On Monday, Seattle City Council unanimously passed an updated Bicycle Master Plan. The plan aims to triple the number of trips by bicycle between 2007 and 2017 while reducing bicycle collisions by 33% over the same period. With those goals in mind, planners identified 474 miles of new or improved cycling infrastructure that – once complete – will enable safe travel by bike between any two points in the city.
The plan comes at an interesting point for cycling in Seattle. Chicago Mayor Rahm Emmanuel famously stated that he's upgrading bike infrastructure in an effort to poach cyclists and their jobs from Seattle and Portland. And while no one has died while riding a bike in Seattle since December, we still lag behind our super bike friendly rival. Portland had zero bike fatalities in 2013; a feat they've pulled off six times since 1999. But Puget Sound Bike Share is launching this summer and we're the first city to have a private developer build public bike infrastructure as part of a construction project. So we're firmly in control of our own destiny.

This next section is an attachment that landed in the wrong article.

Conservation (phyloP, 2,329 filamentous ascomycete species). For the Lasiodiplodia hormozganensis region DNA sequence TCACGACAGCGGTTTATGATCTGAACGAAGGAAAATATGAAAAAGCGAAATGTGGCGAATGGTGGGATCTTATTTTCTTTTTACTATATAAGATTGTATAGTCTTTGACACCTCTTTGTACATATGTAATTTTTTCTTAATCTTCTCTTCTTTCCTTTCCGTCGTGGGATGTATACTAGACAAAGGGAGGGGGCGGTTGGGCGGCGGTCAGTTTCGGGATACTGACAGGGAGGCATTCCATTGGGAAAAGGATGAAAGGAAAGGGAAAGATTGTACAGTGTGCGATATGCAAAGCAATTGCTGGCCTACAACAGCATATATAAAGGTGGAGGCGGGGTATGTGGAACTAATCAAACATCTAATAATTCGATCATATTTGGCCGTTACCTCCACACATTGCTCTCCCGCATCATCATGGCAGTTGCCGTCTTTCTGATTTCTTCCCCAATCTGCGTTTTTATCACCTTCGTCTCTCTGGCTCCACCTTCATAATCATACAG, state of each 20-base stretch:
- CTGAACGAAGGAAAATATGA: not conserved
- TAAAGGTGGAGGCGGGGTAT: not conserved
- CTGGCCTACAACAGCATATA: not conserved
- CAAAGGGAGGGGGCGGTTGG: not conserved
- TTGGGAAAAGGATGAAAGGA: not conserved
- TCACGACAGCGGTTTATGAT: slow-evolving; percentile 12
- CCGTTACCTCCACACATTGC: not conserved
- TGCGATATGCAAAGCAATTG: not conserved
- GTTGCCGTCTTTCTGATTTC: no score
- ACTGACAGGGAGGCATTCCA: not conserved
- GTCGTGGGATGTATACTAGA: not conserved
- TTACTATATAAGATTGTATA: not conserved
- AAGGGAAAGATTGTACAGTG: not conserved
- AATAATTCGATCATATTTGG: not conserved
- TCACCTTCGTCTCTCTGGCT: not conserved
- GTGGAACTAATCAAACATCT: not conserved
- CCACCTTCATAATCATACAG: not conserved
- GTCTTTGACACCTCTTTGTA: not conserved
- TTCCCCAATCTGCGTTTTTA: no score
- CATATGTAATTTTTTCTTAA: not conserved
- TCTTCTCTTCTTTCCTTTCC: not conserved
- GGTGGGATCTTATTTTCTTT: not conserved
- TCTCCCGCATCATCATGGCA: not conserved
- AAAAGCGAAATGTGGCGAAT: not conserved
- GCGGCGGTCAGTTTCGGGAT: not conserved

But what's the cost of making our streets safer and keeping meddling Midwestern mayors at bay? Current estimates (paywall) indicate that we'll need to spend $20 million over each of the next 20 years in order to fully implement the plan, with most of that money coming from state, federal and regional grants. SDOT could realize additional cost savings by piggybacking planned cycling upgrades in to its regular maintenance projects. In a city that spends $3.1 billion to replace a crumbling piece of infrastructure and $1.1 billion on a floating bridge, $20 million a year is a small price to pay enable healthy lifestyles and keep our streets safe.
Daniel Diiulio is a civil engineer and graduate student at the UW; he considers bicycles vital to humanity's future prosperity. Follow him through the streets of Seattle here.